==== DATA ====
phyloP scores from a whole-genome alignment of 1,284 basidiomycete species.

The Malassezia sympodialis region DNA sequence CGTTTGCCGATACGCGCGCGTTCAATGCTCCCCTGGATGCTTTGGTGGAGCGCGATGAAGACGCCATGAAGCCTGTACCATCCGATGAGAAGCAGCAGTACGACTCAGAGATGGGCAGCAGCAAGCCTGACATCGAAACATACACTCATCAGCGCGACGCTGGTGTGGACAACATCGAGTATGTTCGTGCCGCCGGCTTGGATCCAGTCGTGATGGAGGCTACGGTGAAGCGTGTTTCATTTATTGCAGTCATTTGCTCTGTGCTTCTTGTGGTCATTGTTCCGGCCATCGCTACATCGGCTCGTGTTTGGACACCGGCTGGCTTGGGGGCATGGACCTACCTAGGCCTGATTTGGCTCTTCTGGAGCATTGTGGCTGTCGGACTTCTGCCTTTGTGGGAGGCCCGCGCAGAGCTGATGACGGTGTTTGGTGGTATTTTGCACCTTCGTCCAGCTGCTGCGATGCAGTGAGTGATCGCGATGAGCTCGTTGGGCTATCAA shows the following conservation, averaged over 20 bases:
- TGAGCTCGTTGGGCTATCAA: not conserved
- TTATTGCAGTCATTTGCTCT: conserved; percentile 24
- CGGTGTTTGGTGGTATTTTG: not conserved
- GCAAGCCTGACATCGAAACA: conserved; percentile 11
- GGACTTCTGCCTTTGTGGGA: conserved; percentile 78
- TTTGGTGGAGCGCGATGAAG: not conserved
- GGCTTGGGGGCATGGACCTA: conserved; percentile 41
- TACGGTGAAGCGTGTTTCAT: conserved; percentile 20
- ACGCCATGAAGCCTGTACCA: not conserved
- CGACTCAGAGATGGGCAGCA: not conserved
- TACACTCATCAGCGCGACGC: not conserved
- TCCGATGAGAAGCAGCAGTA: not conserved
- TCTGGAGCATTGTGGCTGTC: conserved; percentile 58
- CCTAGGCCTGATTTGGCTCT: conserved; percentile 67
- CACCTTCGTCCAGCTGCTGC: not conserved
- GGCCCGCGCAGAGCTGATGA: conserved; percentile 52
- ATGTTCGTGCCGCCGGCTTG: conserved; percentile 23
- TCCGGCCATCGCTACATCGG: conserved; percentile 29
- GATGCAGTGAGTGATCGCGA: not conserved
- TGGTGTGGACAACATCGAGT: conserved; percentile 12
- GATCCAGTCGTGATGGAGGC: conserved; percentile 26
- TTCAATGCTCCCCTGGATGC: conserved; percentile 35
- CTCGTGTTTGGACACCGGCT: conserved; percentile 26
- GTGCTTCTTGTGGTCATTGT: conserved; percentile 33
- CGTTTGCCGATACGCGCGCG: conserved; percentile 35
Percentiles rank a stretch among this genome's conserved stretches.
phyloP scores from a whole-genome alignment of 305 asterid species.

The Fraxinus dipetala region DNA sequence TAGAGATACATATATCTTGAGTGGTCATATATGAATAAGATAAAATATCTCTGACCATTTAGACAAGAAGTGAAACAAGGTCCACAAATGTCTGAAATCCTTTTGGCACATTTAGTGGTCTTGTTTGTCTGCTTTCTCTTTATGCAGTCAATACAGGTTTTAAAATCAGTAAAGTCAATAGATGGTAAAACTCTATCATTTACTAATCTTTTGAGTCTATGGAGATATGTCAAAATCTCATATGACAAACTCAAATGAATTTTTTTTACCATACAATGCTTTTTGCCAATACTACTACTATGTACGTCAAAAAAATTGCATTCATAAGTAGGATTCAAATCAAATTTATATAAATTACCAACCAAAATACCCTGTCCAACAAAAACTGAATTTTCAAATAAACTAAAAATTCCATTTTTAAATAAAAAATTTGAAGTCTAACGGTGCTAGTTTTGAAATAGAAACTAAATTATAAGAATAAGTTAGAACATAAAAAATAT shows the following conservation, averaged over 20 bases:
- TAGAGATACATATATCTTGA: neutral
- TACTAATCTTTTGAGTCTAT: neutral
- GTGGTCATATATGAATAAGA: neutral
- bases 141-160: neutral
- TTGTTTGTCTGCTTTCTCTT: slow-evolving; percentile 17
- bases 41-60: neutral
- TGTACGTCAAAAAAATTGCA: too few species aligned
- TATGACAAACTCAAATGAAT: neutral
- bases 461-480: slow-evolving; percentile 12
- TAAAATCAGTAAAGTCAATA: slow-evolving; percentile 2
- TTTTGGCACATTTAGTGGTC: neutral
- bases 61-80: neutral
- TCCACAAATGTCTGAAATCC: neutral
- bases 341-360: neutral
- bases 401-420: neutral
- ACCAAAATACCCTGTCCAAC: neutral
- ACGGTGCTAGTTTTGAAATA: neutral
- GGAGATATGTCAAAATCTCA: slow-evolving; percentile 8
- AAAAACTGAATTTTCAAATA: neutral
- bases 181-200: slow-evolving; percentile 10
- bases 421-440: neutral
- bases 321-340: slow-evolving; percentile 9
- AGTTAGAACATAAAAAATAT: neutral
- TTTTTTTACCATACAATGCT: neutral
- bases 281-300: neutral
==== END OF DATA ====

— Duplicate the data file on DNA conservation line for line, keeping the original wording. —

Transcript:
phyloP scores from a whole-genome alignment of 1,284 basidiomycete species.

The Malassezia sympodialis region DNA sequence CGTTTGCCGATACGCGCGCGTTCAATGCTCCCCTGGATGCTTTGGTGGAGCGCGATGAAGACGCCATGAAGCCTGTACCATCCGATGAGAAGCAGCAGTACGACTCAGAGATGGGCAGCAGCAAGCCTGACATCGAAACATACACTCATCAGCGCGACGCTGGTGTGGACAACATCGAGTATGTTCGTGCCGCCGGCTTGGATCCAGTCGTGATGGAGGCTACGGTGAAGCGTGTTTCATTTATTGCAGTCATTTGCTCTGTGCTTCTTGTGGTCATTGTTCCGGCCATCGCTACATCGGCTCGTGTTTGGACACCGGCTGGCTTGGGGGCATGGACCTACCTAGGCCTGATTTGGCTCTTCTGGAGCATTGTGGCTGTCGGACTTCTGCCTTTGTGGGAGGCCCGCGCAGAGCTGATGACGGTGTTTGGTGGTATTTTGCACCTTCGTCCAGCTGCTGCGATGCAGTGAGTGATCGCGATGAGCTCGTTGGGCTATCAA shows the following conservation, averaged over 20 bases:
- TGAGCTCGTTGGGCTATCAA: not conserved
- TTATTGCAGTCATTTGCTCT: conserved; percentile 24
- CGGTGTTTGGTGGTATTTTG: not conserved
- GCAAGCCTGACATCGAAACA: conserved; percentile 11
- GGACTTCTGCCTTTGTGGGA: conserved; percentile 78
- TTTGGTGGAGCGCGATGAAG: not conserved
- GGCTTGGGGGCATGGACCTA: conserved; percentile 41
- TACGGTGAAGCGTGTTTCAT: conserved; percentile 20
- ACGCCATGAAGCCTGTACCA: not conserved
- CGACTCAGAGATGGGCAGCA: not conserved
- TACACTCATCAGCGCGACGC: not conserved
- TCCGATGAGAAGCAGCAGTA: not conserved
- TCTGGAGCATTGTGGCTGTC: conserved; percentile 58
- CCTAGGCCTGATTTGGCTCT: conserved; percentile 67
- CACCTTCGTCCAGCTGCTGC: not conserved
- GGCCCGCGCAGAGCTGATGA: conserved; percentile 52
- ATGTTCGTGCCGCCGGCTTG: conserved; percentile 23
- TCCGGCCATCGCTACATCGG: conserved; percentile 29
- GATGCAGTGAGTGATCGCGA: not conserved
- TGGTGTGGACAACATCGAGT: conserved; percentile 12
- GATCCAGTCGTGATGGAGGC: conserved; percentile 26
- TTCAATGCTCCCCTGGATGC: conserved; percentile 35
- CTCGTGTTTGGACACCGGCT: conserved; percentile 26
- GTGCTTCTTGTGGTCATTGT: conserved; percentile 33
- CGTTTGCCGATACGCGCGCG: conserved; percentile 35
Percentiles rank a stretch among this genome's conserved stretches.
phyloP scores from a whole-genome alignment of 305 asterid species.

The Fraxinus dipetala region DNA sequence TAGAGATACATATATCTTGAGTGGTCATATATGAATAAGATAAAATATCTCTGACCATTTAGACAAGAAGTGAAACAAGGTCCACAAATGTCTGAAATCCTTTTGGCACATTTAGTGGTCTTGTTTGTCTGCTTTCTCTTTATGCAGTCAATACAGGTTTTAAAATCAGTAAAGTCAATAGATGGTAAAACTCTATCATTTACTAATCTTTTGAGTCTATGGAGATATGTCAAAATCTCATATGACAAACTCAAATGAATTTTTTTTACCATACAATGCTTTTTGCCAATACTACTACTATGTACGTCAAAAAAATTGCATTCATAAGTAGGATTCAAATCAAATTTATATAAATTACCAACCAAAATACCCTGTCCAACAAAAACTGAATTTTCAAATAAACTAAAAATTCCATTTTTAAATAAAAAATTTGAAGTCTAACGGTGCTAGTTTTGAAATAGAAACTAAATTATAAGAATAAGTTAGAACATAAAAAATAT shows the following conservation, averaged over 20 bases:
- TAGAGATACATATATCTTGA: neutral
- TACTAATCTTTTGAGTCTAT: neutral
- GTGGTCATATATGAATAAGA: neutral
- bases 141-160: neutral
- TTGTTTGTCTGCTTTCTCTT: slow-evolving; percentile 17
- bases 41-60: neutral
- TGTACGTCAAAAAAATTGCA: too few species aligned
- TATGACAAACTCAAATGAAT: neutral
- bases 461-480: slow-evolving; percentile 12
- TAAAATCAGTAAAGTCAATA: slow-evolving; percentile 2
- TTTTGGCACATTTAGTGGTC: neutral
- bases 61-80: neutral
- TCCACAAATGTCTGAAATCC: neutral
- bases 341-360: neutral
- bases 401-420: neutral
- ACCAAAATACCCTGTCCAAC: neutral
- ACGGTGCTAGTTTTGAAATA: neutral
- GGAGATATGTCAAAATCTCA: slow-evolving; percentile 8
- AAAAACTGAATTTTCAAATA: neutral
- bases 181-200: slow-evolving; percentile 10
- bases 421-440: neutral
- bases 321-340: slow-evolving; percentile 9
- AGTTAGAACATAAAAAATAT: neutral
- TTTTTTTACCATACAATGCT: neutral
- bases 281-300: neutral